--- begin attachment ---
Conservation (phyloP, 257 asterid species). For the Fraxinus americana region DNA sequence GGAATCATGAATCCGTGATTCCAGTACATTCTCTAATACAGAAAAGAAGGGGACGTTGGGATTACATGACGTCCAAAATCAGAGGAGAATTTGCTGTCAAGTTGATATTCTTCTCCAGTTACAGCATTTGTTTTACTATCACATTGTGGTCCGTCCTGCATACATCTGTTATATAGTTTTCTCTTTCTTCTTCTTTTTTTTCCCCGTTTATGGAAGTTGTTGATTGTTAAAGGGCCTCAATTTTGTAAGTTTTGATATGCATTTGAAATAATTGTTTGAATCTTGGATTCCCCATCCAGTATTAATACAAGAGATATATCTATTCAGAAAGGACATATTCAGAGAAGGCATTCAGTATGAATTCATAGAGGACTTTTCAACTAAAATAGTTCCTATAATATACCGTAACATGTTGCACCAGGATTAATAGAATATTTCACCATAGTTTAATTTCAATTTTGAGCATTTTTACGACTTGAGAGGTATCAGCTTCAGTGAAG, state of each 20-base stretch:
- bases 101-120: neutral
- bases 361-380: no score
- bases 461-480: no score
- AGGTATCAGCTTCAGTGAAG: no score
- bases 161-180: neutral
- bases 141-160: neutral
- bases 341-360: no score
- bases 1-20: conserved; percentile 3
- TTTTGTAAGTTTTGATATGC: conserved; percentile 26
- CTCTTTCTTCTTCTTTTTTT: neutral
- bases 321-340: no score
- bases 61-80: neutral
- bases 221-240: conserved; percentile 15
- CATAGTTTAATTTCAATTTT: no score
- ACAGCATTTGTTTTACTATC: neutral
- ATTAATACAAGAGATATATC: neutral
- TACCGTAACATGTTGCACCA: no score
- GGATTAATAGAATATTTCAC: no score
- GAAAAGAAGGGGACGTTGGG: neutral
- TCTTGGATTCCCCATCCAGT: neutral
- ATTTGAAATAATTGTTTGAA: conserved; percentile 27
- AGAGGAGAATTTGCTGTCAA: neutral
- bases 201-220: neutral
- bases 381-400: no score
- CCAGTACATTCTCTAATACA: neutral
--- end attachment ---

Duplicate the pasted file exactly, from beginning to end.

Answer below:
Conservation (phyloP, 257 asterid species). For the Fraxinus americana region DNA sequence GGAATCATGAATCCGTGATTCCAGTACATTCTCTAATACAGAAAAGAAGGGGACGTTGGGATTACATGACGTCCAAAATCAGAGGAGAATTTGCTGTCAAGTTGATATTCTTCTCCAGTTACAGCATTTGTTTTACTATCACATTGTGGTCCGTCCTGCATACATCTGTTATATAGTTTTCTCTTTCTTCTTCTTTTTTTTCCCCGTTTATGGAAGTTGTTGATTGTTAAAGGGCCTCAATTTTGTAAGTTTTGATATGCATTTGAAATAATTGTTTGAATCTTGGATTCCCCATCCAGTATTAATACAAGAGATATATCTATTCAGAAAGGACATATTCAGAGAAGGCATTCAGTATGAATTCATAGAGGACTTTTCAACTAAAATAGTTCCTATAATATACCGTAACATGTTGCACCAGGATTAATAGAATATTTCACCATAGTTTAATTTCAATTTTGAGCATTTTTACGACTTGAGAGGTATCAGCTTCAGTGAAG, state of each 20-base stretch:
- bases 101-120: neutral
- bases 361-380: no score
- bases 461-480: no score
- AGGTATCAGCTTCAGTGAAG: no score
- bases 161-180: neutral
- bases 141-160: neutral
- bases 341-360: no score
- bases 1-20: conserved; percentile 3
- TTTTGTAAGTTTTGATATGC: conserved; percentile 26
- CTCTTTCTTCTTCTTTTTTT: neutral
- bases 321-340: no score
- bases 61-80: neutral
- bases 221-240: conserved; percentile 15
- CATAGTTTAATTTCAATTTT: no score
- ACAGCATTTGTTTTACTATC: neutral
- ATTAATACAAGAGATATATC: neutral
- TACCGTAACATGTTGCACCA: no score
- GGATTAATAGAATATTTCAC: no score
- GAAAAGAAGGGGACGTTGGG: neutral
- TCTTGGATTCCCCATCCAGT: neutral
- ATTTGAAATAATTGTTTGAA: conserved; percentile 27
- AGAGGAGAATTTGCTGTCAA: neutral
- bases 201-220: neutral
- bases 381-400: no score
- CCAGTACATTCTCTAATACA: neutral